Table 3 Results of the paired tests for the structure of nematode assemblages between months and tides at Tamandaré beach, Brazil. Asterisks represent significant differences (p<0.05). 

Factor T P(perm)
May x July 4.1038 0.0001*
May x September 4.5083 0.0001*
May x November 6.6653 0.0001*
July x September 2.7109 0.0002*
July x November 4.613 0.0001*
September x November 3.6815 0.0001*
Ebb x Low 1.1234 0.2746
Ebb x Flood 1.507 0.0329*
Ebb x High 0.539 0.9336
Low x Flood 0.847 0.6465
Low x High 1.3024 0.1223
Flood x High 1.7884 0.0074*

Table 4 Results of the paired tests for the structure of nematode assemblages between tides in each month at Tamandaré beach, Brazil. Asterisks represent significant differences (p<0,05). 

Factor T P(perm)
Ebb x Low 0.701 0.775
Ebb x Flood 1.298 0.159
Ebb x High 1.313 0.174
Low x Flood 1.746 0.012*
Low x High 2.146 0.004*
Flood x High 1.459 0.132
Ebb x Low 1.471 0.099
Ebb x Flood 1.821 0.021*
Ebb x High 0.798 0.758
Low x Flood 0.735 0.727
Low x High 1.652 0.048*
Flood x High 2.037 0.006*
Ebb x Low 1.473 0.056
Ebb x Flood 1.057 0.372
Ebb x High 1.011 0.461
Low x Flood 1.264 0.114
Low x High 1.237 0.152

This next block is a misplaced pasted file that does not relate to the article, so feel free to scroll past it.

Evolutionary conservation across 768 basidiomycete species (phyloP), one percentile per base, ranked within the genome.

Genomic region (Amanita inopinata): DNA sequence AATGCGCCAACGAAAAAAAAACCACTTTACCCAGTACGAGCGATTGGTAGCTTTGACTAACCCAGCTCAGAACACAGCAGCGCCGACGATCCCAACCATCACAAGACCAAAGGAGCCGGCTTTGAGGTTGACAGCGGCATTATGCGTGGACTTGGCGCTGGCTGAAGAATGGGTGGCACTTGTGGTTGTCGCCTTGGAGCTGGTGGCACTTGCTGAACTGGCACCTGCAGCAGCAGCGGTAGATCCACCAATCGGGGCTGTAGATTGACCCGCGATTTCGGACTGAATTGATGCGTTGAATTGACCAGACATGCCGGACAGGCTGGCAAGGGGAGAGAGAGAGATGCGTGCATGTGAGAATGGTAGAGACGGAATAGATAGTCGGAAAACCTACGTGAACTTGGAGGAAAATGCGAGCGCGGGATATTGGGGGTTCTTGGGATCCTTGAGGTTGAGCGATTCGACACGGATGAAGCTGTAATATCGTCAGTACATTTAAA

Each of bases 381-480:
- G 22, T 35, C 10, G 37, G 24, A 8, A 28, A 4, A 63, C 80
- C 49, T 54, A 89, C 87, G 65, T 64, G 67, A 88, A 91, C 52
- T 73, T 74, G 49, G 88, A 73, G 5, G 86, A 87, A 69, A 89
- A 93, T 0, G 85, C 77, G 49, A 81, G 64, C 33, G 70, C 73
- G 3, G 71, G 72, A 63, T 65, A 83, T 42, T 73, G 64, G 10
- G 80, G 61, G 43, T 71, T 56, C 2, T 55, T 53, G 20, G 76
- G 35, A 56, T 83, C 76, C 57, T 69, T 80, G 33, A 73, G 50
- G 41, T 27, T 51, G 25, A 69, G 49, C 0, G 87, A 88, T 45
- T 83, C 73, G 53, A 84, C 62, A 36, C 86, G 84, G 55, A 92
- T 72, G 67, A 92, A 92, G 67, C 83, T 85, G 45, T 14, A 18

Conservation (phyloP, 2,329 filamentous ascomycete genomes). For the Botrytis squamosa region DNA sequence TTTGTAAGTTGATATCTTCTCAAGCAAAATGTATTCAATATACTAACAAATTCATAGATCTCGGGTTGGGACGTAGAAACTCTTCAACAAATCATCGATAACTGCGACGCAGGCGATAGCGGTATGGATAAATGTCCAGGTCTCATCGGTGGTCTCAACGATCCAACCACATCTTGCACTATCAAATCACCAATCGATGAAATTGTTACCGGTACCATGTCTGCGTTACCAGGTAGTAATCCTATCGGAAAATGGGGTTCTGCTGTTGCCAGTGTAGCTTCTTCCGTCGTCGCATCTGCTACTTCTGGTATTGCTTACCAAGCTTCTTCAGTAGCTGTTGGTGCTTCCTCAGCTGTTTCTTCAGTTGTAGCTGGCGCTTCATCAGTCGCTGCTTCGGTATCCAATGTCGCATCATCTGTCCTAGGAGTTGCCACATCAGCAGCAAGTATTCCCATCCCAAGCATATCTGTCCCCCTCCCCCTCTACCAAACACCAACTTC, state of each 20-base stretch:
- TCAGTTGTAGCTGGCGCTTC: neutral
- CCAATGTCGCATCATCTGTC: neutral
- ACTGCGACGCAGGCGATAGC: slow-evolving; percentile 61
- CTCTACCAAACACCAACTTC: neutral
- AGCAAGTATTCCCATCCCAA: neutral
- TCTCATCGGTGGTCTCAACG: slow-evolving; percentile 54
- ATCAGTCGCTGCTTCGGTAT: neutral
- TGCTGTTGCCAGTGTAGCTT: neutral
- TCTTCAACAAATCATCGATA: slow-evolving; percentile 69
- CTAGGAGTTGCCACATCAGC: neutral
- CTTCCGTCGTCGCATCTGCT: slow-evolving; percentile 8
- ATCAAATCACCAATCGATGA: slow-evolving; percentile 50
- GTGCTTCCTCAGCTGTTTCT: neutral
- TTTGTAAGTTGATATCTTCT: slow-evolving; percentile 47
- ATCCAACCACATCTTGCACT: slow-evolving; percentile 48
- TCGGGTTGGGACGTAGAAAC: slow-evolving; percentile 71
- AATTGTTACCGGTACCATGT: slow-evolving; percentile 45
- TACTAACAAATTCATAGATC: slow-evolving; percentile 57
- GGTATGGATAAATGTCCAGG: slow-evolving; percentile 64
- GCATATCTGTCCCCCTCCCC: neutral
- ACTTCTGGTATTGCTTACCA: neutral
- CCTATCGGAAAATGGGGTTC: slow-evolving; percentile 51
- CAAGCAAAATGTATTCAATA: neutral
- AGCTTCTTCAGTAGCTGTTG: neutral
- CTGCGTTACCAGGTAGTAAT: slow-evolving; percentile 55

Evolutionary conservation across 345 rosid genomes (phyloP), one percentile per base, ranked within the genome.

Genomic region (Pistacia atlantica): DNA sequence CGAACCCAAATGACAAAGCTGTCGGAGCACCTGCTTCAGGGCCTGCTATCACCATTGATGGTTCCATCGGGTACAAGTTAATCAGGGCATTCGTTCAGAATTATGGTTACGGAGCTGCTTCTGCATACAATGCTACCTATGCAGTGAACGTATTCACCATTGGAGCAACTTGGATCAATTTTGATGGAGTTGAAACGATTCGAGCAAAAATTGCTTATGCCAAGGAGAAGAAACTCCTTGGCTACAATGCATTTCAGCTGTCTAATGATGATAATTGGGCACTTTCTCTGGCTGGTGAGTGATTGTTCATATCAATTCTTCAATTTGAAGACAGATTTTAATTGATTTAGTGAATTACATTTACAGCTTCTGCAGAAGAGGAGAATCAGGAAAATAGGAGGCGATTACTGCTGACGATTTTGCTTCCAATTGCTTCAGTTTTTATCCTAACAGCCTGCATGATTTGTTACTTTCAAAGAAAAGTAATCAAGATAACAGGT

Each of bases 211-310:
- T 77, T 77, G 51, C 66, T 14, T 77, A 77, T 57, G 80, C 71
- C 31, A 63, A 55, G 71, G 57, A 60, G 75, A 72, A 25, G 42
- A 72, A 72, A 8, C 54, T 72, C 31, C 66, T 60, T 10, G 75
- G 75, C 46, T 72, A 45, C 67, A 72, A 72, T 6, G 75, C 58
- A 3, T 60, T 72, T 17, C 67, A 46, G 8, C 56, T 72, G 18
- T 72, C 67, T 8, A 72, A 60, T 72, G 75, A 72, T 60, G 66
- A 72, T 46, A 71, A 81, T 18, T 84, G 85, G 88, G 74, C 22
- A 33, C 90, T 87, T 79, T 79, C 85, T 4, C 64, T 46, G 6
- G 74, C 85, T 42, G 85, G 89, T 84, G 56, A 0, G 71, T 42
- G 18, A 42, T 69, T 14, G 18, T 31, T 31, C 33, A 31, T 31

Flood x High 0.522 0.978
Ebb x Low 1.007 0.443
Ebb x Flood 2.044 0.006*
Ebb x High 0.498 0.909
Low x Flood 1.547 0.043
Low x High 0.721 0.841
Flood x High 1.937 0.003*

In May Metachromadora (with 4 species) was the most abundant genus for all tides, varying from 49 to 89%. The presence of the Calomicrolaimus and Mesacanthion genera, represented by the single species C. formosus and M. hirsutum, contributed with 14 and 10% during the first and second ebb tide, respectively. Other genera represented less than 10% of the nematode assemblage (Fig. 4). In July Metachromadora remained the most abundant genus, but was less expressive than in May (27 to 40%). The genera/species Perepsilonema (2 species), Axonolaimus sp., Marylynnia sp., Microlaimus sp., Pseudosteineria scopae and Theristus (2 species) occasionally comprised more than 10% of the assemblage. In September, Metachromadora represented more than 10% of total abundance only at second ebb tide. In that month the genus Perepsilonema was most abundant (from 39 to 85%) in all stages of the two consecutive tide cycles, with the exception of the second ebb when Microlaimus sp. was the dominant taxon, with 22%. In November Perepsilonema comprised more than 10% of total abundance during the first flood only. In that month Microlaimus sp. (L1, H2 and E2), Axonolaimus sp. (F1 and F2) and Pseudosteineria scopae (H1, E1 and L2) were dominant. Other species such as Mesacanthion hirsutum, Bathylaimuscapacosus and Bernardiuslineatus occasionally represented more than 10% of the total (Fig. 4).

Fig. 4 Relative abundance of nematode genera during two consecutive tidal cycles (1 and 2) in four different months (L = low tide; F = flood tide; H = high tide; E = Ebb tide) at Tamandaré beach, Brazil.